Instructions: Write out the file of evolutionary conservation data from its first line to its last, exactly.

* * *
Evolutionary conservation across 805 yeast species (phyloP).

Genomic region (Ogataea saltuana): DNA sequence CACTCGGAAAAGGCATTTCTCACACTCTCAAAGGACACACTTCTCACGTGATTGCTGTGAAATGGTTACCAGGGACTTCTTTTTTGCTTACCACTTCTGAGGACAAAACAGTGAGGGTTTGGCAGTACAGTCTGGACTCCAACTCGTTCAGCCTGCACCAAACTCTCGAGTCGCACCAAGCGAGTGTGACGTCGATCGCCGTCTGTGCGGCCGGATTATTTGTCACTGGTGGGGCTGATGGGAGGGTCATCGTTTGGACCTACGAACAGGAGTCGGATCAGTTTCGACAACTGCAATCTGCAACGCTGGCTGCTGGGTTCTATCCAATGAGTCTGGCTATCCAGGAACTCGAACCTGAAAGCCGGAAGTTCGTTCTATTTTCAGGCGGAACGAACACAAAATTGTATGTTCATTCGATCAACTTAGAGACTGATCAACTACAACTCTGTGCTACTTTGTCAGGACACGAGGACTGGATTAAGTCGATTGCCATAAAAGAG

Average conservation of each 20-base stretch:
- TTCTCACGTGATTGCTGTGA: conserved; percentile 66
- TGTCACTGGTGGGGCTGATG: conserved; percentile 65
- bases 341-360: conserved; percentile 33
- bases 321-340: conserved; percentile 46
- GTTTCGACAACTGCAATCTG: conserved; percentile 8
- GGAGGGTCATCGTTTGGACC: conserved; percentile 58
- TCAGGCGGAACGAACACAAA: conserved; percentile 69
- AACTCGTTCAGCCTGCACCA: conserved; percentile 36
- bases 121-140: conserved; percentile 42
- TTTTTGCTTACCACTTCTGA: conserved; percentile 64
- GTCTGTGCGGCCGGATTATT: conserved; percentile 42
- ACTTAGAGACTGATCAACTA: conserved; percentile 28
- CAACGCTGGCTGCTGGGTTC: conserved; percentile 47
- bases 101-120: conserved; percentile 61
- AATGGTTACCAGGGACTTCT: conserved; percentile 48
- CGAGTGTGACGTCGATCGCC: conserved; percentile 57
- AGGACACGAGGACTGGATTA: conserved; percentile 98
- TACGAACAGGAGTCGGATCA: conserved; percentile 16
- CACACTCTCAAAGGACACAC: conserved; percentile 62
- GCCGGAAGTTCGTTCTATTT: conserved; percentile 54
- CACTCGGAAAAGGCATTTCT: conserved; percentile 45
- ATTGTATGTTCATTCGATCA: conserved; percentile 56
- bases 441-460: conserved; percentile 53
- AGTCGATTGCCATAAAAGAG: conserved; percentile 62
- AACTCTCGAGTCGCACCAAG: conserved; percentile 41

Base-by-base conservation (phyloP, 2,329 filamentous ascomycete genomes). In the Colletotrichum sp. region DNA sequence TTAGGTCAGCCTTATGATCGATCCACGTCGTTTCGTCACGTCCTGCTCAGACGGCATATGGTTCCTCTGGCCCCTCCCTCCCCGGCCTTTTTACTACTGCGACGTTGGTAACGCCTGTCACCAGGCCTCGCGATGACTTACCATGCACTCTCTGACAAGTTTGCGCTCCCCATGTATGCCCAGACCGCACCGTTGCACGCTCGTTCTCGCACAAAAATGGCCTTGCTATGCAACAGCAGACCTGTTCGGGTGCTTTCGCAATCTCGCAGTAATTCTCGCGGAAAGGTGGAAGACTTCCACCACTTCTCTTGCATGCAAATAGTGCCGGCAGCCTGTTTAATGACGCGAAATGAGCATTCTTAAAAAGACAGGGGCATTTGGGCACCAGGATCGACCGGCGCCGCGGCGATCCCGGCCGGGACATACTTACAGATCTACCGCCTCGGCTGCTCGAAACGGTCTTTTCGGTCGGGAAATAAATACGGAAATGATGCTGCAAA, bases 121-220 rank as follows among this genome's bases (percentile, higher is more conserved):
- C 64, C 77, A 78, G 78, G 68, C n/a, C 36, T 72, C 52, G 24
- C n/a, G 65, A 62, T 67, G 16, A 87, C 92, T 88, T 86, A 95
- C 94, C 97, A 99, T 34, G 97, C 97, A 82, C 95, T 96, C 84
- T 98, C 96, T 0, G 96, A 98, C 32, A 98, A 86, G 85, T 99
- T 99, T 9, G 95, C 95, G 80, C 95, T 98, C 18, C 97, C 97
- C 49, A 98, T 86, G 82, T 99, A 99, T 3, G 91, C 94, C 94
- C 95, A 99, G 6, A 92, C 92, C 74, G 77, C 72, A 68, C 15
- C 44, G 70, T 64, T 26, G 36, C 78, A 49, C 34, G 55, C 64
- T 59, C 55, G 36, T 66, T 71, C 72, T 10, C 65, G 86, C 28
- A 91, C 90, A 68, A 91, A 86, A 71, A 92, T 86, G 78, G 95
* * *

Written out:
Evolutionary conservation across 805 yeast species (phyloP).

Genomic region (Ogataea saltuana): DNA sequence CACTCGGAAAAGGCATTTCTCACACTCTCAAAGGACACACTTCTCACGTGATTGCTGTGAAATGGTTACCAGGGACTTCTTTTTTGCTTACCACTTCTGAGGACAAAACAGTGAGGGTTTGGCAGTACAGTCTGGACTCCAACTCGTTCAGCCTGCACCAAACTCTCGAGTCGCACCAAGCGAGTGTGACGTCGATCGCCGTCTGTGCGGCCGGATTATTTGTCACTGGTGGGGCTGATGGGAGGGTCATCGTTTGGACCTACGAACAGGAGTCGGATCAGTTTCGACAACTGCAATCTGCAACGCTGGCTGCTGGGTTCTATCCAATGAGTCTGGCTATCCAGGAACTCGAACCTGAAAGCCGGAAGTTCGTTCTATTTTCAGGCGGAACGAACACAAAATTGTATGTTCATTCGATCAACTTAGAGACTGATCAACTACAACTCTGTGCTACTTTGTCAGGACACGAGGACTGGATTAAGTCGATTGCCATAAAAGAG

Average conservation of each 20-base stretch:
- TTCTCACGTGATTGCTGTGA: conserved; percentile 66
- TGTCACTGGTGGGGCTGATG: conserved; percentile 65
- bases 341-360: conserved; percentile 33
- bases 321-340: conserved; percentile 46
- GTTTCGACAACTGCAATCTG: conserved; percentile 8
- GGAGGGTCATCGTTTGGACC: conserved; percentile 58
- TCAGGCGGAACGAACACAAA: conserved; percentile 69
- AACTCGTTCAGCCTGCACCA: conserved; percentile 36
- bases 121-140: conserved; percentile 42
- TTTTTGCTTACCACTTCTGA: conserved; percentile 64
- GTCTGTGCGGCCGGATTATT: conserved; percentile 42
- ACTTAGAGACTGATCAACTA: conserved; percentile 28
- CAACGCTGGCTGCTGGGTTC: conserved; percentile 47
- bases 101-120: conserved; percentile 61
- AATGGTTACCAGGGACTTCT: conserved; percentile 48
- CGAGTGTGACGTCGATCGCC: conserved; percentile 57
- AGGACACGAGGACTGGATTA: conserved; percentile 98
- TACGAACAGGAGTCGGATCA: conserved; percentile 16
- CACACTCTCAAAGGACACAC: conserved; percentile 62
- GCCGGAAGTTCGTTCTATTT: conserved; percentile 54
- CACTCGGAAAAGGCATTTCT: conserved; percentile 45
- ATTGTATGTTCATTCGATCA: conserved; percentile 56
- bases 441-460: conserved; percentile 53
- AGTCGATTGCCATAAAAGAG: conserved; percentile 62
- AACTCTCGAGTCGCACCAAG: conserved; percentile 41

Base-by-base conservation (phyloP, 2,329 filamentous ascomycete genomes). In the Colletotrichum sp. region DNA sequence TTAGGTCAGCCTTATGATCGATCCACGTCGTTTCGTCACGTCCTGCTCAGACGGCATATGGTTCCTCTGGCCCCTCCCTCCCCGGCCTTTTTACTACTGCGACGTTGGTAACGCCTGTCACCAGGCCTCGCGATGACTTACCATGCACTCTCTGACAAGTTTGCGCTCCCCATGTATGCCCAGACCGCACCGTTGCACGCTCGTTCTCGCACAAAAATGGCCTTGCTATGCAACAGCAGACCTGTTCGGGTGCTTTCGCAATCTCGCAGTAATTCTCGCGGAAAGGTGGAAGACTTCCACCACTTCTCTTGCATGCAAATAGTGCCGGCAGCCTGTTTAATGACGCGAAATGAGCATTCTTAAAAAGACAGGGGCATTTGGGCACCAGGATCGACCGGCGCCGCGGCGATCCCGGCCGGGACATACTTACAGATCTACCGCCTCGGCTGCTCGAAACGGTCTTTTCGGTCGGGAAATAAATACGGAAATGATGCTGCAAA, bases 121-220 rank as follows among this genome's bases (percentile, higher is more conserved):
- C 64, C 77, A 78, G 78, G 68, C n/a, C 36, T 72, C 52, G 24
- C n/a, G 65, A 62, T 67, G 16, A 87, C 92, T 88, T 86, A 95
- C 94, C 97, A 99, T 34, G 97, C 97, A 82, C 95, T 96, C 84
- T 98, C 96, T 0, G 96, A 98, C 32, A 98, A 86, G 85, T 99
- T 99, T 9, G 95, C 95, G 80, C 95, T 98, C 18, C 97, C 97
- C 49, A 98, T 86, G 82, T 99, A 99, T 3, G 91, C 94, C 94
- C 95, A 99, G 6, A 92, C 92, C 74, G 77, C 72, A 68, C 15
- C 44, G 70, T 64, T 26, G 36, C 78, A 49, C 34, G 55, C 64
- T 59, C 55, G 36, T 66, T 71, C 72, T 10, C 65, G 86, C 28
- A 91, C 90, A 68, A 91, A 86, A 71, A 92, T 86, G 78, G 95